Clarion and Beyond July 2012 : Page 23

In memoriam Robert Brior ’72 , April 5, 2011 L. edward Cole ’75 , July 19, 2011 Dan e. Watson ’62 , Sept. 14, 2011 John A. Moravetz ’72 , Oct. 14, 2011 sharon Cooley-Beebe ’68 , Oct. 22, 2011 Robin (sessi) steck ’79 , Nov. 10, 2011 Lawrence L. Confer ’50 , Nov. 20, 2011 Robert e. Jose Jr. ’83 , Dec. 3, 2011 Dr. John W. Bartley ’73 , Dec. 20, 2011 Marlis J. (Hemphill) Fuhrman ’65 , Jan. 13, 2012 Nancy McKee retired faculty, Jan. 15, 2012 Kathryn L. saupp ’96 , Feb. 3, 2012 Kenneth V. tomasic ’70 , Feb. 7, 2012 Marc P. Riddell ’73 , Feb. 15, 2012 Margaret (Moore) Frey ’44 , Feb. 15, 2012 Katharine (Broadhurst) Johnson ’64 , Feb. 16, 2012 John W. “Jack” Hach Jr. ’70 , Feb. 19, 2012 thomas Hunter Armstrong II ’74 , Feb. 23, 2012 William L. Heckathorne ’70 , Feb. 28, 2012 Mary Kay (O’Neil) Vorko ’49 , Feb. 28, 2012 Ruth H. (Meer) Leonard ’82 , Feb. 29, 2012 Walter A. Rodgers ’66 , March 4, 2012 L. Jean (Dressler) Jacobs ’43 , March 5, 2012 David M. smith ’91 , March 16, 2012 Roger J. Olinger ’67 , March 25, 2012 William A. McCune ’74 , March 27, 2012 Karen A. Humes ’68 , March 29, 2012 William R. Bricklemyer ’75 , March 31, 2012 Robert J. Olejarz ’64 , March 31, 2012 Craig L. Himes ’49 , April 5, 2012 Mary Martha Cannon ’88 , April 6, 2012 John P. Mellon ’50 , April 6, 2012 Peggy A. Nelson ’71 , April 8, 2012 Maxine (Cornnman) Weaver ’33 , April 8, 2012 Florence (George) traister ’44 , April 12, 2012 Robert t. Beatty ’51 , April 12, 2012 Jo A. (Weaver) Nellis ’85 , April 16, 2012 Vincent J. Nola ’68 , April 16, 2012 Danny P. Corbett ’74 , April 16, 2012 Gale Owen ’81 , April 19, 2012 Raymond F. Dush ’68 , April 22, 2012 Albert A. sabatini ’60 , April 23, 2012 John e. Duespohl ’51 , April 24, 2012 Gary F. Guth ’02 , April 29, 2012 David C. Mcentire ’67 , April 30, 2012 edward s. Lendenski ’56 , May 1, 2012 Positive spin on life Jolley remembers McAdoo for her positive attitude and excellent memory. “She could lift the mood of any room with her smile and optimism,” Jolley said. “In terms of her memory abilities, there is a class demonstration I have used for years in which students listen to increasingly longer lists of random digits and write down as many numbers as they can remember. Lisa is the only student I have taught who was able to recall the two longest lists that each included 16 numbers.” McAdoo also attributes her success to her basketball coach, Doris Black. “Doris Black was very strict. She had rules and regulations,” McAdoo said. “She had a student manager who made us be where we were supposed to be. She made us be responsible, but she had an accountability system.” Since graduating from Clarion with a bachelor’s degree in sociology and psychology, McAdoo has built upon her education and skills. She is a recreation specialist for the Federal Bureau of Prisons, Philadelphia, where she teaches wellness, health and nutrition classes to the inmate population, as well as re-entry into society to prevent recidivism. While in college, McAdoo learned to be a disc jockey. While she loves her work and appreciates the stability it provides, her passion is disc jockeying. She has opened for LL Cool J, Jennifer Hudson, Kim Fields, Kindred and Marsha Ambrosius, to name a few. Along with working as a DJ, she teaches the skills to others. McAdoo volunteered for DJ Girls, an after-school program for young girls. When the program ended, McAdoo wanted to continue sharing her skills, and she opened More Than Music DJ Institute in Philadelphia in 2007 and estimates that she’s instructed between 500 and 600 students from all walks of life, many of whom earn their living as DJs. Her crowning moment as a DJ was 10 years ago when disc jockeying great DJ Jazzy Jeff recognized her at an event and approached her for a hug and a photo. She still hears from him once in a while. As a DJ, McAdoo is known as Lisa Love. She said the name came from her heart. “I love music because of its healing properties,” McAdoo said. “To be a great DJ takes passion. If you have passion for life and music, DJing will come naturally.” For more information, visit www.morethan-musicdjinstitute.com. To learn more about McAdoo’s services as a DJ, visit www.djlisalove.com. McADOO B richard r. Hilinski, Clarion University board of Trustees Richard R. Hilinski, 83, of Erie, died May 13, 2012. He was born Feb. 12, 1929, in Erie, a son of the late Constantine and Hattie Rzepecki Hilinski. Mr. Hilinksi retired as a commander after 42 years of service in the U.S. Navy. He served as a teacher and administrator with Erie School District. He had an active role in special education in Erie County, serving as guidance counselor at Strong Vincent High School, assistant principal at East High School and Wayne Middle School, principal of Wilson Junior High School, and director of development for Alliance College. He was superintendent of the Erie School District and superintendent of Schools for Hopatcong, N.J. Mr. Hilinski also served on the Clarion University Board of Trustees and was elected to the Erie School Board of Directors. He was preceded in death by his brothers, Arthur and Albert. Survivors include nieces, nephews and many great-nieces and great-nephews. efore Lisa McAdoo (’88) graduated from Clarion University, she was a student in the school of life. Despite a less than ideal start, however, she hasn’t missed a beat. In fact, much of her life involves sharing the beat with others. When McAdoo was born, her mother left her in a home for unwed mothers, where she stayed until she was 2 years old. Her great-grandmother retrieved her and raised her until she was 13. That’s when the great-grandmother passed away and McAdoo went to live with her mother, who suffered from extreme depression and told McAdoo she couldn’t stay with her. McAdoo was homeless for the next four years. Instead of bitterness or regret, she looks back on that time with good memories of the people who guided and supported her. She slept in the park or on friends’ back porches. Although they opened their homes to her, she didn’t want to impose upon them. An aunt in New York gave her a home at age 17, and she completed high school. She planned to join the military after graduation. “My gym teacher said, ‘No, you know how to play basketball. You’re going to college.’” Her basketball skills earned McAdoo Clarion University’s W.S. Tippin Scholarship. “My experience at Clarion was great, because when I came to Clarion, it was the fi rst time I had my own stuff in a long time. I had my own side of the room. I could go to the cafeteria every day and eat breakfast, lunch and dinner. I knew I could go to class and make something of myself, play basketball,” McAdoo said. Psychology professor Dr. Janina Jolley was of particular inspiration to McAdoo. “She’s a great person,” McAdoo said. “She is dyslexic, and I thought, ‘She’s got this thing, and she became a psychologist and a professor, and she’s smart and still cares about people.’” ALUMNI sPOtLIGHt WWW.CLARION.EDU 23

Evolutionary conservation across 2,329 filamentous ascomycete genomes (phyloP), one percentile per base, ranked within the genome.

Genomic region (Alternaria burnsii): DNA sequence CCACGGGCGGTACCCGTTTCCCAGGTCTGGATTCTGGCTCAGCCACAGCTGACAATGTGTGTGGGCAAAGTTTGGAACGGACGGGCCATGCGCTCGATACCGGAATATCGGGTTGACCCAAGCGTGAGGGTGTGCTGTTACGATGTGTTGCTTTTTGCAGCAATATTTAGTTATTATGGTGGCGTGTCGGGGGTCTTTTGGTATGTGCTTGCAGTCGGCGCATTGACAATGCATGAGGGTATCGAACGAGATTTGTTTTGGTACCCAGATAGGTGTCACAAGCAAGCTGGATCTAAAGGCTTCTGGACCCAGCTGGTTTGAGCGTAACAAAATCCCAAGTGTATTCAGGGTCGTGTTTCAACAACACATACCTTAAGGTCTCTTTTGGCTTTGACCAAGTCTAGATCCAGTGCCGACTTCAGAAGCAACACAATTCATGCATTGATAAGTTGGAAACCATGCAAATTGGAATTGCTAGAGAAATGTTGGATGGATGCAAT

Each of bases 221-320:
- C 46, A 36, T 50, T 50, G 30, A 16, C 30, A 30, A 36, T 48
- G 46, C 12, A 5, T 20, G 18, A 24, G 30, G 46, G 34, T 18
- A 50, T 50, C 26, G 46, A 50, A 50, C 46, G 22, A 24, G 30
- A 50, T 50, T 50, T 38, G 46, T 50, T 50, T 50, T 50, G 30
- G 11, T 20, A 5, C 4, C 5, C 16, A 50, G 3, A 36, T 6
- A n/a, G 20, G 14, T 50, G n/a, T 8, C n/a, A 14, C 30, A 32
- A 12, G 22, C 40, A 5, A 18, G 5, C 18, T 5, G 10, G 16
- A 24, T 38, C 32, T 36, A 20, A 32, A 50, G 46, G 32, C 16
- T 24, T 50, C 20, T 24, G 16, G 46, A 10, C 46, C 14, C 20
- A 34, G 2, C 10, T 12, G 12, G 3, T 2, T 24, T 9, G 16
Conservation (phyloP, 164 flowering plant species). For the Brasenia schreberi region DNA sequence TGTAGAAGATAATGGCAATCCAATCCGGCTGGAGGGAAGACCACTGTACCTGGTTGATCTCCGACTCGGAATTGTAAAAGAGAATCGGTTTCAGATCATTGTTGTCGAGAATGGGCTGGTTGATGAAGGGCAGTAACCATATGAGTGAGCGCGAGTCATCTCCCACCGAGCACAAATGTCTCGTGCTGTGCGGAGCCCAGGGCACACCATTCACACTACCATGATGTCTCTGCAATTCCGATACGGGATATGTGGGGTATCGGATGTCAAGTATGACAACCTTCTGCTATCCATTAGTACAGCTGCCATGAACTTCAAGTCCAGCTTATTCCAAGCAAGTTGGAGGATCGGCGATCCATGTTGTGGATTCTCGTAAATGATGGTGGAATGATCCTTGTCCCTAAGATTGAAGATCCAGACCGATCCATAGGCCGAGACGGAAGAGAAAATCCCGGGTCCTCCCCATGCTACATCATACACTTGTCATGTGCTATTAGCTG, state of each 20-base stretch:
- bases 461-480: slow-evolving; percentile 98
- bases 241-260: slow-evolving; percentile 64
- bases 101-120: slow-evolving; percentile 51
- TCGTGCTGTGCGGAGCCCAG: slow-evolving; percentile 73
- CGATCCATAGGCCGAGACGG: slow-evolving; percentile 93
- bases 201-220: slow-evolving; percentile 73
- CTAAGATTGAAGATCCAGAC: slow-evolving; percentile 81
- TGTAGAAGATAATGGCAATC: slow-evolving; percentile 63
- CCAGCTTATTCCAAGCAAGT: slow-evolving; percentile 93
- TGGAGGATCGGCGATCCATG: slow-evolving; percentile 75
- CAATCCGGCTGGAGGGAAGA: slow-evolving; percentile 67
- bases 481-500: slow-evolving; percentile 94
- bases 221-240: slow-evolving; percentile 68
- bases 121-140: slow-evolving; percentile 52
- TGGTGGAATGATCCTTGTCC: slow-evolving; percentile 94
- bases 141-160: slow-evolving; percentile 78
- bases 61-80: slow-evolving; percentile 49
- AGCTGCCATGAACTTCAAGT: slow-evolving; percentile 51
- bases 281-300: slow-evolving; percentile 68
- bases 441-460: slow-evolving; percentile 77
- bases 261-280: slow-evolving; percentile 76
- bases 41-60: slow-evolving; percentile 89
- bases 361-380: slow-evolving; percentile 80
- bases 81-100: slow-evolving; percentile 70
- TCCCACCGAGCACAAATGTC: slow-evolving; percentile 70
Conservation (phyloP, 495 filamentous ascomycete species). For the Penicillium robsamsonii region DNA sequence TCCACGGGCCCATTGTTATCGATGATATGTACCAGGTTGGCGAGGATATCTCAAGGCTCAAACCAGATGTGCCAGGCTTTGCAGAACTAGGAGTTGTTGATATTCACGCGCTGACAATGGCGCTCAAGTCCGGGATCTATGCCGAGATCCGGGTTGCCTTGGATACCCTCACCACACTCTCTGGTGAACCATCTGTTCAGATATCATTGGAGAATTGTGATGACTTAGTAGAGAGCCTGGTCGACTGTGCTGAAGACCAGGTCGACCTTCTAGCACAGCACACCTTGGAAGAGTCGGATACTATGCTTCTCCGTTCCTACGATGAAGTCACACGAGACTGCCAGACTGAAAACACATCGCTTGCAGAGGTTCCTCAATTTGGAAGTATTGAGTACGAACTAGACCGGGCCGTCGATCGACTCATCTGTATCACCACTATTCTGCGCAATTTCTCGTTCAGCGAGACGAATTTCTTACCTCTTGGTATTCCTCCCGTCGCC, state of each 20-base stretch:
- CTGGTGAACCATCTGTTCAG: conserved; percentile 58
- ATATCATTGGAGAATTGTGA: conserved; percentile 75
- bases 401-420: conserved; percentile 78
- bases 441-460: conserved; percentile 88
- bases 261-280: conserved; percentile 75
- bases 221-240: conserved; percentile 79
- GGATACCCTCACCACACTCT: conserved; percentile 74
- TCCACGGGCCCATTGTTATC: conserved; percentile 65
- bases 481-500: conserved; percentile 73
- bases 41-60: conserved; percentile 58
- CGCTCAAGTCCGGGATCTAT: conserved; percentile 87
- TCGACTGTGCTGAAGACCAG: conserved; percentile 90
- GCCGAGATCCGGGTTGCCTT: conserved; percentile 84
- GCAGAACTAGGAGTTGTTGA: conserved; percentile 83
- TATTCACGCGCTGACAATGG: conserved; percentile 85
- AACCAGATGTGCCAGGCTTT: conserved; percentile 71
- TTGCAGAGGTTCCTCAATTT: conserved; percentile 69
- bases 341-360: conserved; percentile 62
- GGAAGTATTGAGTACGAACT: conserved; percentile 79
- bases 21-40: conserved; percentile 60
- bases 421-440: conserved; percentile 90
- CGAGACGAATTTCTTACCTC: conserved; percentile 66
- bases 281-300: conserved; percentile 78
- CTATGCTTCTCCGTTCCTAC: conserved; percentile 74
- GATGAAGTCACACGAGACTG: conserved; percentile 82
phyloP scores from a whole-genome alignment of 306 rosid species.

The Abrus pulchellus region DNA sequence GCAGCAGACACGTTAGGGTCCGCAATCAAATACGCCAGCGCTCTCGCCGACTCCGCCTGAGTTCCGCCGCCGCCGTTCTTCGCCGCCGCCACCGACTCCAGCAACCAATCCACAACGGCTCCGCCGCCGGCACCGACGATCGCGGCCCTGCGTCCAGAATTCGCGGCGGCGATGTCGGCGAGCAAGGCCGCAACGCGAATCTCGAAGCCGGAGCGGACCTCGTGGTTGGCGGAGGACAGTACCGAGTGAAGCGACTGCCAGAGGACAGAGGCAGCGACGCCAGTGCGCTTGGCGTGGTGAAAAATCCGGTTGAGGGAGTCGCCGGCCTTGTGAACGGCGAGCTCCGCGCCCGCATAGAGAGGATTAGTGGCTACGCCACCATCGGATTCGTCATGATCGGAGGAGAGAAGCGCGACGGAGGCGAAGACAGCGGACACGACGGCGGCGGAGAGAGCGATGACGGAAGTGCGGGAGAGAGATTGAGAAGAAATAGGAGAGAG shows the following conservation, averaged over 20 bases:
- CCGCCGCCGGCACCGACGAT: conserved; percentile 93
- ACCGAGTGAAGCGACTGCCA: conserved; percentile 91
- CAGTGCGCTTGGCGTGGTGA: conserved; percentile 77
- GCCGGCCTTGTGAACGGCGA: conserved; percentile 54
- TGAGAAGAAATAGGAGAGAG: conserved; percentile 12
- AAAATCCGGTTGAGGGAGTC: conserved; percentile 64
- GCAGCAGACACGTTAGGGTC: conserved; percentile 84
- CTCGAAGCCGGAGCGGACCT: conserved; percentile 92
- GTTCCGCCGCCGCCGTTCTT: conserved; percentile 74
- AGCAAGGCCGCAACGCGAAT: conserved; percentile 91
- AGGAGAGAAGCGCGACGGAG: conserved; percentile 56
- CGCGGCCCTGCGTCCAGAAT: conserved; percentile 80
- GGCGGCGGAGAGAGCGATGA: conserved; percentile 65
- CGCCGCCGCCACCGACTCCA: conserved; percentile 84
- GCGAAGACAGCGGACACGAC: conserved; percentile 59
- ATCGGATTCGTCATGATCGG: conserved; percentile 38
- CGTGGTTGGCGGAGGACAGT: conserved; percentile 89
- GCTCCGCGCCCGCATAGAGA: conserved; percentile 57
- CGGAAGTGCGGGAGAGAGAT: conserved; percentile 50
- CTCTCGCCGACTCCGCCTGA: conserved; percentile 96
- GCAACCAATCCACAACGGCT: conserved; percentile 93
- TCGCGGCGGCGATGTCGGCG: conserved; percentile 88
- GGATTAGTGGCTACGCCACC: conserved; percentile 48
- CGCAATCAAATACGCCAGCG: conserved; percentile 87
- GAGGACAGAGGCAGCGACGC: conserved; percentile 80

Previous Page  Next Page


Publication List
 

Loading